But let’s talk about marriage for a bit.   This is a marriage podcast after all.   We all have a tendency to take our spouses for granted.   Think of the last conversation you had with your spouse.   If you were to be rated on a scale from 1-10 on how kind that conversation was, how would you score? Think about when you were dating vs your conversations now.   Remember how you’d be so excited to talk to each other on the phone or you’d get that tingling feeling deep in your stomach when you saw your future mate had emailed, texted, or reached out to you on social.   


Now, that you’re married, how often do you think of kindness in your conversations? No judgment here, you guys.   I, too, am guilty as charged.   And that’s why our guest today is here.   She is going to help us learn to communicate more kindly. I invited Anne Visser, who is a life coach, and also a certified John Maxwell coach, speaker & trainer.   With her husband, Melis, of 42 years, they co-founded 4 Better 4 Ever, which seeks to help Christian women learn to communicate clearly and confidently. Anne is going to chime in on this conversation we're already having on Kind communication.  


Kind Communication in Marriage & Relationships

Communication is key in relationships. Anne shares how couples can improve their communication, and in turn, improve their relationships. Through healthy communication, we can all learn to give a little more love to the people around us, while building thriving relationships. Anne shares meaningful ways that we can open ourselves up to love through vulnerability, kindness, and patience.

Being vulnerable is never easy, but it is worth it. When we take the chance to get vulnerable with our partners, it allows us to enter a space where we can speak freely from our heart, in a safe space. Anne said of kind communication, “It was a shift in Melis’s and my mindset and a shift in the way we communicated.” When Anne and her husband created vulnerability in their marriage, they regained hope in their marriage. Through deep, heart-opening conversations, Anne and her husband were able to overcome strife and regain the love they desired.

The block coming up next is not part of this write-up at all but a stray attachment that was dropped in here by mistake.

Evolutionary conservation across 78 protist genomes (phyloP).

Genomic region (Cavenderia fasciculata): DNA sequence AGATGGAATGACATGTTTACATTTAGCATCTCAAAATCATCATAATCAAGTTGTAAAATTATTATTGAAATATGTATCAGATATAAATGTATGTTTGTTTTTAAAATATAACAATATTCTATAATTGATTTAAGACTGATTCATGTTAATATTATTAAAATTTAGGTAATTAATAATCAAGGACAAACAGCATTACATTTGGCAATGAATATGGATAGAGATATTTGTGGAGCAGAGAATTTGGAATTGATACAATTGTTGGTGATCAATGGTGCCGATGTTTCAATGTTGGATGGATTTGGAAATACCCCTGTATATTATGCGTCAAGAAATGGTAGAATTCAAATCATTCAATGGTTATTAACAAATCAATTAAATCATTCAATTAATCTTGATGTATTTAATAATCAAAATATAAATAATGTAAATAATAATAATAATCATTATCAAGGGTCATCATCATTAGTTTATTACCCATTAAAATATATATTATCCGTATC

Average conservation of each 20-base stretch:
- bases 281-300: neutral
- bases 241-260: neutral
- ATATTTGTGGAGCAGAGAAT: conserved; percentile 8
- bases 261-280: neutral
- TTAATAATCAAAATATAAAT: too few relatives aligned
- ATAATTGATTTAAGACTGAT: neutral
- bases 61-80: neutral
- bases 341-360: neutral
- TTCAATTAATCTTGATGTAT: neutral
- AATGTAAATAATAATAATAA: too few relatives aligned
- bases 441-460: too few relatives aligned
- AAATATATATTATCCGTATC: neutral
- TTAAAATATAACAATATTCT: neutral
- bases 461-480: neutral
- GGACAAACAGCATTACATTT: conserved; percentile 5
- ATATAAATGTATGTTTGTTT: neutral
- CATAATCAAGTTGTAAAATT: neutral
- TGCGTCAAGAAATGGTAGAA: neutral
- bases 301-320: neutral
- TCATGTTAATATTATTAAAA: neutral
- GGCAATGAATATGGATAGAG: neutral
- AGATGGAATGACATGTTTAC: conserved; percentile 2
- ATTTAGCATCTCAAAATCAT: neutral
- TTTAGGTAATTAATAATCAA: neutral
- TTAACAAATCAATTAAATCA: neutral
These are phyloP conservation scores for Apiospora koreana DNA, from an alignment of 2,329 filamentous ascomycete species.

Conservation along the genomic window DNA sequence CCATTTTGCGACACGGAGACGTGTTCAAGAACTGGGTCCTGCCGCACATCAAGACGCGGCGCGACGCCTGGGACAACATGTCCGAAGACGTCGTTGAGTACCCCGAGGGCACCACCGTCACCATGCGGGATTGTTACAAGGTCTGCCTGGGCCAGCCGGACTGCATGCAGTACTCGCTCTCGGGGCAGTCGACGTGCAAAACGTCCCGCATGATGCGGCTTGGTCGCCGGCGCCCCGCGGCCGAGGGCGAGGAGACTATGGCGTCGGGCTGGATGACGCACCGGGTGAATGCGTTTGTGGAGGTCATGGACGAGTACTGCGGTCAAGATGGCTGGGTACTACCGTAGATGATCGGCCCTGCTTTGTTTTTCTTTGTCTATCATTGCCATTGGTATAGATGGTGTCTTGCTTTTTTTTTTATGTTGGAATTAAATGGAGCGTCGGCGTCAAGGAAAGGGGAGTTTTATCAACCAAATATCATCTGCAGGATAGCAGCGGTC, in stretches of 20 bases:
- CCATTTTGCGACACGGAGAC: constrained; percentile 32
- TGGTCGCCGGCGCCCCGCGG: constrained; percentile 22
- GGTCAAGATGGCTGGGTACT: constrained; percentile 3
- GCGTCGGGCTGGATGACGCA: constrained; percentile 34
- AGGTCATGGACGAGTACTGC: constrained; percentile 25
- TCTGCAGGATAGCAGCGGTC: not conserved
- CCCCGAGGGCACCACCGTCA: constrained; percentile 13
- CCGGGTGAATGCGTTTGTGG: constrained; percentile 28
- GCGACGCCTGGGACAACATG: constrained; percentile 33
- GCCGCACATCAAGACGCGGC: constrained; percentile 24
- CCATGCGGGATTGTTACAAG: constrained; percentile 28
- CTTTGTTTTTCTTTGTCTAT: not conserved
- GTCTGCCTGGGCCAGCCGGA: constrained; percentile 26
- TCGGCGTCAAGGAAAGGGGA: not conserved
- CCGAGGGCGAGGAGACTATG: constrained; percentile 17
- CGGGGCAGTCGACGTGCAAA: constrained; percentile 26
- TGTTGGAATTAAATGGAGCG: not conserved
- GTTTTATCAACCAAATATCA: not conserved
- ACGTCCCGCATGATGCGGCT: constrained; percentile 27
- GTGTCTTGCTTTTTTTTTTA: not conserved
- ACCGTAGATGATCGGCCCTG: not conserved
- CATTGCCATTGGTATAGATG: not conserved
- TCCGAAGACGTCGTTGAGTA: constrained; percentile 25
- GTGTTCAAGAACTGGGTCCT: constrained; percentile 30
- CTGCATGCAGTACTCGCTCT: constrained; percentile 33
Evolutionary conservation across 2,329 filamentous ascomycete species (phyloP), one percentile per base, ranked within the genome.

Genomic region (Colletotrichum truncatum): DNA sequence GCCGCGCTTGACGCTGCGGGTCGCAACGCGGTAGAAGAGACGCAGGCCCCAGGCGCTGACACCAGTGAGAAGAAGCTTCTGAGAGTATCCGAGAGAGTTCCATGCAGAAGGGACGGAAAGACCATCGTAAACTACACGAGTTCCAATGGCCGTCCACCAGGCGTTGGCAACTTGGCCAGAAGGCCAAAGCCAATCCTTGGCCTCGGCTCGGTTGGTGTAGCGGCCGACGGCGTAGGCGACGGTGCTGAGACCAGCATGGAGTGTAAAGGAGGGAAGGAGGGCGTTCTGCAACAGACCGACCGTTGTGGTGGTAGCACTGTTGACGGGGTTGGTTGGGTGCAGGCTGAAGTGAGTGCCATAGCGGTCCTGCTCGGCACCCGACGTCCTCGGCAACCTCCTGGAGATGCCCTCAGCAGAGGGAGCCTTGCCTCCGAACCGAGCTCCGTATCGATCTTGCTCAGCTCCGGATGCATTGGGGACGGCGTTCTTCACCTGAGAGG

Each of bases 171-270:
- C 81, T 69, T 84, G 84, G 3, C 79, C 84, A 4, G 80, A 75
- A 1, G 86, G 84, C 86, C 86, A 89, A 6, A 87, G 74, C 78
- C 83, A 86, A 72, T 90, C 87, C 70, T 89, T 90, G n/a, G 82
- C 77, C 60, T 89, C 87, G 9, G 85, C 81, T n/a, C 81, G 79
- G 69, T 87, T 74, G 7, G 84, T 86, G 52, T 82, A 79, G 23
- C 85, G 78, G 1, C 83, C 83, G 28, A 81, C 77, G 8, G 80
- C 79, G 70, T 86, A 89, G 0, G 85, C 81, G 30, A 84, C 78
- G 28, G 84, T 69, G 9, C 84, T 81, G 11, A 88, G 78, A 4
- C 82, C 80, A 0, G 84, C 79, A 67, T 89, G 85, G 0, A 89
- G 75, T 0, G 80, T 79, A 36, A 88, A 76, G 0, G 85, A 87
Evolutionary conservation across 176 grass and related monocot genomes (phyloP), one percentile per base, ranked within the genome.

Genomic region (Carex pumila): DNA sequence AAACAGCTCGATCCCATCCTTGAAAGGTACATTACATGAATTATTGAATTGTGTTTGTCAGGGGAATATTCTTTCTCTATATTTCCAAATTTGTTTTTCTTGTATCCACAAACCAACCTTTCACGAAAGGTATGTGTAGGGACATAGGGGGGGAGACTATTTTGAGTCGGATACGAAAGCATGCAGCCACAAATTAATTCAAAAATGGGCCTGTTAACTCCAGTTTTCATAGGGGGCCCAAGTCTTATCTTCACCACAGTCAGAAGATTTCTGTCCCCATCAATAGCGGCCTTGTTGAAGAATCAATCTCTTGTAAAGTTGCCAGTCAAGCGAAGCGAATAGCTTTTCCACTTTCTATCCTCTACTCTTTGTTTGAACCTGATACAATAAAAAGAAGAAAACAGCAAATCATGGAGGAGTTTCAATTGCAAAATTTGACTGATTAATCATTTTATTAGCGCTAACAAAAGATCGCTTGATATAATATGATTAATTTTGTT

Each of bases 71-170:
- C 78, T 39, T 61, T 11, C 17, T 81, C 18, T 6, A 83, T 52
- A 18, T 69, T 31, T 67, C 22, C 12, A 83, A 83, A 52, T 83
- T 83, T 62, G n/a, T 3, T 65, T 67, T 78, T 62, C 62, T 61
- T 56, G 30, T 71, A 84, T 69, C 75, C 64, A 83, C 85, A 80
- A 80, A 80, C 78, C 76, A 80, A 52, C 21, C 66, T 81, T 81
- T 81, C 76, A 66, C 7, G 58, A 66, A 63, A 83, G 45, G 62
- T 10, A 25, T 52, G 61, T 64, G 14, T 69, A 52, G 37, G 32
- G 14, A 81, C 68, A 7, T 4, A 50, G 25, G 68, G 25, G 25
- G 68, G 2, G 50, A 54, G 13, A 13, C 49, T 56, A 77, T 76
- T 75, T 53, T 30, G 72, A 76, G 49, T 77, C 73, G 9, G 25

Conflict will arise in relationships at some point and understanding and communicating your needs is crucial for creating resolution. Anne said, “Conflict is the doorway to intimacy. Into me you see.” When conflict is revealed, it allows you to understand and grow closer by working as a team to overcome the problem. When conflict is fixed with vulnerability, it allows both partners to be heard and seen through the eyes of love.


God is Kind and So Can You Be

When we are at the end of our rope it’s important that we can always return to kindness. God is such a pure example of what love and kindness looks like. Kindness shows up in our thoughts first, then it shows up in our words. Anne said, “Kindness to me is being honest with myself. Kindness is being kind to myself and recognizing my humanness and recognizing when I am depleted. Kindness starts with being kind with me.”

All kindness starts from within. That’s why when we practice patience and kindness with ourselves, it makes it easier to practice that with others people in our lives. When you have love in your heart for yourself and God, that love becomes contagious and spreads like wildfire. When we create kindness in our lives, it creates a positive experience for us and the kindness can radiate into other people’s lives. Kindness is contagious.


Creating Healthy Communication in Your Marriage

Sometimes in relationships, we have things that we want to say, but we don’t always express ourselves in the most efficient way. A lot of times, our emotions get the best of us and we become irrational and say things we didn’t mean. When we practice patiences and kindness, it allows us to shift the way we handle conflict. Anne gives her clients a tip to help with this. It’s called The Three C’s - Check Emotions, Communicate and Clarify, and Create Resolution. When we have something weighing us down it’s important to check in with our emotions. Slow down and check in on how you’re feeling.

When we are triggered, emotions will run high causing irrational responses. Once we are able to recognize that, we can slow down to communicate and clarify our needs. This will help with creating understanding and creating resolution with our partners. Often times, in relationships, we think we are going to war with our partner. When we shift our thinking, and realize that our partners are on the same team as us, it allows us to create more love and empathy. When you give your partner the same kindness, grace, and love that you want to receive, it creates healthier communication in the partnership.



Links Mentioned in this Episode

Learn more about Anne's Work Here. 

Anne’s 7-Day Communication Challenge

Get Your Copy of My New Workbook: Love Is . . .